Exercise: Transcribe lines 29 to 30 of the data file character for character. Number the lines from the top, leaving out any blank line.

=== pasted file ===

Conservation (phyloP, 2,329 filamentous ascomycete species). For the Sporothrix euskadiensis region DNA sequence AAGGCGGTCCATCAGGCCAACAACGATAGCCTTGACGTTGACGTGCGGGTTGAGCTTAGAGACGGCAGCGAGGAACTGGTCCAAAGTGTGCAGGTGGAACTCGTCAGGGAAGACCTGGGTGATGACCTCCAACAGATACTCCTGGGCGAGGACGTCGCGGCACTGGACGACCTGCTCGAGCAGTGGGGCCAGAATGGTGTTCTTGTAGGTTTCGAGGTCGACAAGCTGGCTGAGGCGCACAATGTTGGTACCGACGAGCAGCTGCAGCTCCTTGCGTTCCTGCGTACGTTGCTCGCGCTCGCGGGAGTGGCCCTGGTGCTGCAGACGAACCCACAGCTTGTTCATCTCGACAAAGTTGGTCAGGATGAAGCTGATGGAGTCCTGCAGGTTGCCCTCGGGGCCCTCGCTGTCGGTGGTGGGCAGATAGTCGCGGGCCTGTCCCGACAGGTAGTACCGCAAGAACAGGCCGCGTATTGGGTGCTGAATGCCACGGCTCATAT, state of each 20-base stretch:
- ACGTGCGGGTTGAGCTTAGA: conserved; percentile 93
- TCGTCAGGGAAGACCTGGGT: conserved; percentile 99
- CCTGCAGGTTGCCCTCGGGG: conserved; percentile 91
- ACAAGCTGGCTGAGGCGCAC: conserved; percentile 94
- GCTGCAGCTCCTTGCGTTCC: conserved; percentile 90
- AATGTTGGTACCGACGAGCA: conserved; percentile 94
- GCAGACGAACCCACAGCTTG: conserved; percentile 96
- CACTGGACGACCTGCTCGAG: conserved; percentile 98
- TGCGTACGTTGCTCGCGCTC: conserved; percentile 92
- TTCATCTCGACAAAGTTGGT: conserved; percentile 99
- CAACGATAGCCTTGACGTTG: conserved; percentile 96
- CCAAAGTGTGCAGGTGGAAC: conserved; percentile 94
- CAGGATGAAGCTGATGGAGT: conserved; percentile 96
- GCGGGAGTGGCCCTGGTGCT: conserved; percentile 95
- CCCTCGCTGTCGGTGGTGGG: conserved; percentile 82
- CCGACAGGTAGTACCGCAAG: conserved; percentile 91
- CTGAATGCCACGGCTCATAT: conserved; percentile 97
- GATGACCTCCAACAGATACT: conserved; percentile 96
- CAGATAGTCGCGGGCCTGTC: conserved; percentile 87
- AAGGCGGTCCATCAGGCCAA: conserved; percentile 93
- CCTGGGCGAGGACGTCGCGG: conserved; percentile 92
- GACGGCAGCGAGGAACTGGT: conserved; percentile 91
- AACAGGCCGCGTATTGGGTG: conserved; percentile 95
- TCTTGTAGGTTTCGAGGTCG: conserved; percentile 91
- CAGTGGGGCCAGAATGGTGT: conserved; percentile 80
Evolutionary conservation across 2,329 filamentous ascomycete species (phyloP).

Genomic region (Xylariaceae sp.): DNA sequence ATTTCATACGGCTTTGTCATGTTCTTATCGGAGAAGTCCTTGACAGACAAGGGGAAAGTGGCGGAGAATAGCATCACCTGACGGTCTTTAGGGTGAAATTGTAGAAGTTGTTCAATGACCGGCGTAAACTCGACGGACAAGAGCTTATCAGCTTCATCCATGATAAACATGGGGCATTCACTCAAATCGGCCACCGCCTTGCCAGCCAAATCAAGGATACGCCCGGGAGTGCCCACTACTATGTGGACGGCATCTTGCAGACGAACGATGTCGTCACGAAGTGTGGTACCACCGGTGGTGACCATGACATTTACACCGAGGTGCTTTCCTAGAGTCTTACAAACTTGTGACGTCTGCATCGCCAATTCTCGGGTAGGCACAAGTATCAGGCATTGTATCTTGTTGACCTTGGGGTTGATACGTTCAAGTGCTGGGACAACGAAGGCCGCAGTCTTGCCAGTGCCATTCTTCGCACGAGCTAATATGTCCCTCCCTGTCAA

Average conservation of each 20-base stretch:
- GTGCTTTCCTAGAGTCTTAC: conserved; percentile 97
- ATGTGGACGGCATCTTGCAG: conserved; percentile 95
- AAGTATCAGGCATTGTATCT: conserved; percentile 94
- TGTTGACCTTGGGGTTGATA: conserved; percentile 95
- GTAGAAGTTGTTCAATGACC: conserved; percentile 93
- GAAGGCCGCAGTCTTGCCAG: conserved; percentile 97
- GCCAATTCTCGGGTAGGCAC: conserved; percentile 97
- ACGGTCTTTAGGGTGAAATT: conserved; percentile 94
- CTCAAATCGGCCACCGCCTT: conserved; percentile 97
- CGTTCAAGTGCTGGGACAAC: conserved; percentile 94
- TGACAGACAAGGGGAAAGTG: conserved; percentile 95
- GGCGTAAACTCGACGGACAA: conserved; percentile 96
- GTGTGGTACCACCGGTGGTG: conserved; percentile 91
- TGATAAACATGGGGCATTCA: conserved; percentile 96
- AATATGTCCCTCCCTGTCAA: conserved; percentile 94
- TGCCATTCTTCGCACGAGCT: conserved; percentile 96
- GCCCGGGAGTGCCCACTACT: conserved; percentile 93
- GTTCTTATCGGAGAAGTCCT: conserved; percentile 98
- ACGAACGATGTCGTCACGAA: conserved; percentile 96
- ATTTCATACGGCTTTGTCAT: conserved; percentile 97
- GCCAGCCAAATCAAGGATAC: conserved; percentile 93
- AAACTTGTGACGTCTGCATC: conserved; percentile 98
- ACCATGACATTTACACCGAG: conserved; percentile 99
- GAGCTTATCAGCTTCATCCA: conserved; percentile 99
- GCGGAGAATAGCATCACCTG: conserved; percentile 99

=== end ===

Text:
Average conservation of each 20-base stretch:
- GTGCTTTCCTAGAGTCTTAC: conserved; percentile 97